Bank of Canada: 'A couple of years' needed to make up lost ground once outbreak over

OTTAWA (Reuters) - Once the coronavirus outbreak is over it could take the Canadian economy a couple of years to make up the lost ground caused by business and industry shutdowns, Bank of Canada Governor Stephen Poloz said on Thursday.

FILE PHOTO: Bank of Canada Governor Stephen Poloz gives a speech during a luncheon for Women in Capital Markets (WCM) in Toronto, Ontario, Canada March 5, 2020. REUTERS/Chris Helgren

Poloz said the economy could lose between 4% and 6% of gross domestic product in 2020.

“I’m quite confident we will make up that lost ground but don’t hold me to a timeline. It’s going to take something that we measure in, say, a couple of years,” he told the House of Common finance committee.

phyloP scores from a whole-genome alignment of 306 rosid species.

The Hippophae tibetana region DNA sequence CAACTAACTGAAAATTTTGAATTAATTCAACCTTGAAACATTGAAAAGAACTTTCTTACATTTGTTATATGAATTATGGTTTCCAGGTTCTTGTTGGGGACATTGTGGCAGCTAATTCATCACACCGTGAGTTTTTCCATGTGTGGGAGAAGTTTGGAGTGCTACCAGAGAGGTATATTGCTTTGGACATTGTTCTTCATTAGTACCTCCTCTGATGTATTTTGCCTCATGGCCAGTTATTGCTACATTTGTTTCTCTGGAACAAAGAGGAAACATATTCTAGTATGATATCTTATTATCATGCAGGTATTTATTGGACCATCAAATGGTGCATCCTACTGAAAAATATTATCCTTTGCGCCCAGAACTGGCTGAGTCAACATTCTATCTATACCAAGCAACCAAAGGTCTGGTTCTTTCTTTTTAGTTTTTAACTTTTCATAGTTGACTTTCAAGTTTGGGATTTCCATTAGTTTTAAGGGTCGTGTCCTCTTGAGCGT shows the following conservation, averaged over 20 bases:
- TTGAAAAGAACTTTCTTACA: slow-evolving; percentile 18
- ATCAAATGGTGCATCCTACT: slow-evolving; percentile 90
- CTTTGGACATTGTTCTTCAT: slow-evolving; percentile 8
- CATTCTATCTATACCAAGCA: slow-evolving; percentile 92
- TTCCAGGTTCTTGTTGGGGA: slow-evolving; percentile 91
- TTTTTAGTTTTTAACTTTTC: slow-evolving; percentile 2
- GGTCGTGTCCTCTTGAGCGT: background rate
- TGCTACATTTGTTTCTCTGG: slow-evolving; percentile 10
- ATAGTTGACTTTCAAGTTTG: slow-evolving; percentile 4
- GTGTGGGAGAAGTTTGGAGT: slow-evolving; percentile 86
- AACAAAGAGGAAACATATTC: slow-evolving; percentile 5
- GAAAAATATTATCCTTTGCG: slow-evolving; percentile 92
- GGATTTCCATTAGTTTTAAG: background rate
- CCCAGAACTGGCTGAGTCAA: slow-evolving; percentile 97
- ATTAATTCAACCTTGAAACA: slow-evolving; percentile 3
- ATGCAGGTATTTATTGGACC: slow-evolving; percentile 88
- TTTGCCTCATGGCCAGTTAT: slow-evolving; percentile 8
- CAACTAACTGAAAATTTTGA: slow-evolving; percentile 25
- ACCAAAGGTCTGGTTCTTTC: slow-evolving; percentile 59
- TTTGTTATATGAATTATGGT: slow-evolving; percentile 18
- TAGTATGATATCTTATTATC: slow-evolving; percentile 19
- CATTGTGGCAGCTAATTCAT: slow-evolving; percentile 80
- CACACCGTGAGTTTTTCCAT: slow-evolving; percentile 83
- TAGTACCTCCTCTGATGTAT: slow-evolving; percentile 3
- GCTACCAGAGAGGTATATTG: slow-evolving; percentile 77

The central bank slashed its overnight interest rate three times in March by a total of 150 basis points to just 0.25%, equaling a record low, as the effect of coronavirus-related shutdowns and cratering crude prices started to bite.

The bank held the rate steady on Wednesday and expanded its quantitative easing program. It also outlined an optimistic scenario where some of the restrictions could start to be relaxed by June.

Even had the coronavirus outbreak not occurred, the Bank of Canada would still have slashed interest rates to help compensate for the collapsing price of oil, Poloz said.

“Just on the basis of the drop in commodity prices alone, I would say we would have cut interest rates by at least 100 basis points,” he said when asked about the damage done by low oil prices, noting the bank also slashed rates in 2015 when faced with a similar shock.

“Possibly we would have ended up doing all 150 basis points if that were the only shock that we were facing.”

Poloz said aggressive fiscal action by governments and central bank monetary stimulus would create the best possible foundation for recovery once the outbreak is contained.

Poloz repeated the bank stood ready to augment the scale of any of its programs should market conditions warrant it.

Reporting by Kelsey Johnson and David Ljunggren; Editing by Sandra Maler, Peter Cooney and Tom Brown